Up to 98 feet down
Argillite

Argillite/brick clay: Drilling for clay and processing it into bricks represents a cornerstone for Munich – from the wall of the city to the Frauenkirche.

Up to 105 feet down
Silt, fine sand, clay

Up to 131 feet down
Fine sand, silt

We recommend a tour of the tent roof for the more venturesome of visitors to the Munich Olympic Park. Descending from a height of 131 feet from the spine of the tent roof down to the pristine lawn of the Olympic Stadium, the visitor hangs vertically from the rope.

Up to 148 feet down
Argillite, fine sand, silt

Up to 164 feet down
Clay, gravel

Clay has an insulating effect and is therefore excellent for making classic mugs. That keeps our good Paulaner beer cool and refreshing for longer.

Up to 180 feet down
Argillite, gravel, silt

The Wiesn visitor slides down 55 undulating meters of track on the traditional "Münchner Rutschn" ride, just as much a part of the Wiesn experience as Paulaner Oktoberfest beer.

Up to 187 feet down
Argillite

306 steps lead upwards to the watchman's tower of St. Peter's Church at Marienplatz. At an elevation of 56 meters, you can get a once-in-a-lifetime view of Munich's historic district.

Up to 194 feet down
Fine sand, gravel, clay, silt

Up to 266 feet down
Argillite

Precious gems develop in the Earth's crust under very high pressure and extremely high temperatures. Their beauty has always enchanted us humans.

Up to 285 feet down
Fine sand

High above, in the tower of Munich's New Town Hall, the Münchner Kindl – the "Munich Child" depicted on the city's emblem – watches over the capital of Bavaria from a height of 279 feet. The tower itself houses the famous Glockenspiel chimes and the office of Munich's mayor.

Up to 305 feet down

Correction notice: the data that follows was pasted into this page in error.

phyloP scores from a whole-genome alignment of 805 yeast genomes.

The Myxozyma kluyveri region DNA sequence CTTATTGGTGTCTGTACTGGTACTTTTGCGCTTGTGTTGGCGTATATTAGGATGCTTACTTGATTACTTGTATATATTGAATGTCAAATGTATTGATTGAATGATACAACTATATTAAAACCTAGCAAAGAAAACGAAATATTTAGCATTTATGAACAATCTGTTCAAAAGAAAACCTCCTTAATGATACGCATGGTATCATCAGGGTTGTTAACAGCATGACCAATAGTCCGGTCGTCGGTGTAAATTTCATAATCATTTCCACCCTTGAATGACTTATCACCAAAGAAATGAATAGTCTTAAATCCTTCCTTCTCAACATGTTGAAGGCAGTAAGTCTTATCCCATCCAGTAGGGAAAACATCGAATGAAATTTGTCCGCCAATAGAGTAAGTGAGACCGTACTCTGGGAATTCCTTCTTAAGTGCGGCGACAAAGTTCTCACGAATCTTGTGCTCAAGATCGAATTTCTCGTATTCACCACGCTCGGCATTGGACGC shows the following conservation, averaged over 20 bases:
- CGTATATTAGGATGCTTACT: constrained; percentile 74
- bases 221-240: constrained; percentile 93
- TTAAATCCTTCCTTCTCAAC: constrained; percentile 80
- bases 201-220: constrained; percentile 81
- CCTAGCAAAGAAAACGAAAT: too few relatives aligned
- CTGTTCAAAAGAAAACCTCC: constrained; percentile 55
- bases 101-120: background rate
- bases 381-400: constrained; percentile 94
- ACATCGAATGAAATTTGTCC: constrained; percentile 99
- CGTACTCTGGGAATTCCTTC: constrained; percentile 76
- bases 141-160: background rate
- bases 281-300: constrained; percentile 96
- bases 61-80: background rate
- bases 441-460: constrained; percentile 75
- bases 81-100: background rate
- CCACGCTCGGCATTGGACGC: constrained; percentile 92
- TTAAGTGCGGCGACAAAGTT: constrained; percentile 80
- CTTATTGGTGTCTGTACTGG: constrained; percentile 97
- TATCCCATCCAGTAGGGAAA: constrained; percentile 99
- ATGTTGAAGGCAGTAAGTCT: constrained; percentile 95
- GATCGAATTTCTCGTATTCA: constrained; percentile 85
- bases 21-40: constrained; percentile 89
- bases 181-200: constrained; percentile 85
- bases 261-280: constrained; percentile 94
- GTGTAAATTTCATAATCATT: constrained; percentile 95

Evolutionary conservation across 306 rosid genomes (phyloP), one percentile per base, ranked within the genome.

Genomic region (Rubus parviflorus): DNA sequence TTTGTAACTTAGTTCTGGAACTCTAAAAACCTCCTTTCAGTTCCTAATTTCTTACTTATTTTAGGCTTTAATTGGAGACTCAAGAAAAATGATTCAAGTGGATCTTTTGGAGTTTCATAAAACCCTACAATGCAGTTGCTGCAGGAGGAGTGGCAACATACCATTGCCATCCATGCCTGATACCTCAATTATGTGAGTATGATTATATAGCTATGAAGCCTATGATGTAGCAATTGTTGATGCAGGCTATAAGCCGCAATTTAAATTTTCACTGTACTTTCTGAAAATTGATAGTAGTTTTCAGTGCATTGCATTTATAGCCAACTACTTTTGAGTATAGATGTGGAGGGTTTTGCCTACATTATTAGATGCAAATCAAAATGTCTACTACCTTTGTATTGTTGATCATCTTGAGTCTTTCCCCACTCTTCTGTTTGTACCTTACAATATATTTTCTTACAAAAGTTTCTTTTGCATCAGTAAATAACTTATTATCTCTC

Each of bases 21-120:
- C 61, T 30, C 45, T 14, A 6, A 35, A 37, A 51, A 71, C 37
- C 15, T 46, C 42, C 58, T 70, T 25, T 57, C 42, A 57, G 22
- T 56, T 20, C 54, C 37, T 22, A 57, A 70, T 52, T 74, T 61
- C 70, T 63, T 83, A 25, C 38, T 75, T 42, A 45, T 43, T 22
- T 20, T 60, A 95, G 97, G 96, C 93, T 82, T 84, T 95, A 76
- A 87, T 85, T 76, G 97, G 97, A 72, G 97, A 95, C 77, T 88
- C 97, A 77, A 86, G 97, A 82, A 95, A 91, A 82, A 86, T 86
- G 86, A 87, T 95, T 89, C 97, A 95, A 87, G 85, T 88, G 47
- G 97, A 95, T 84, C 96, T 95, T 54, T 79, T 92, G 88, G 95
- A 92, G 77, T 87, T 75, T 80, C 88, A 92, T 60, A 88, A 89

Clay, sand

Up to 328 feet down
Ton, kiesig, sandig

The towers of Munich's Frauenkirche, the tallest landmark of Munich, reach a height of about 325 feet. As a matter of principle, no high-rise in the city may stand taller.

Up to 367 feet down
Argillite

Up to 381 feet down
Fine sand, silt, clay

Up to 387 feet down
Argillite

Up to 404 feet down
Fine sand, silt, clay

The roots of the fig tree can dig into the soil for up to 394 feet on a quest for water.

Up to 420 feet down
Clay, gravel, sand

On hot summer days, Lake Starnberg is a popular destination for day trips. Munich's residents enjoy swimming there or just relaxing. Lake Starnberg measures 420 feet at its deepest point.

Up to 453 feet down
Fine sand, silt

Up to 469 feet down
Clay, gravel

Up to 479 feet down
Gravel, silt

The Cheops pyramid is Egypt's oldest and largest pyramid. It was originally 146 meters high and is one of the seven wonders of the ancient world. The ancient Egyptians were also probably the first to brew beer.

Up to 545 feet down
Clay, gravel, sand

A high-rise becomes a skyscraper when it reaches the 492-foot mark. Germany has a total of 15 skyscrapers.

Up to 551 feet down
Clay, fine sand

Up to 577 feet down
Fine sand, silt, clay, gravel

The tallest smokestack of Munich's heat and power plant is 577 feet high, making it the second-tallest building in the city after the Olympic Tower.

Up to 623 feet down
Clay, gravel, sand

Paulaner draws its brewing water from an aquifer 623 feet down, where layers of rock have protected it for millennia. Only a few breweries in the world can draw on such precious water for brewing: it is extremely pure and soft.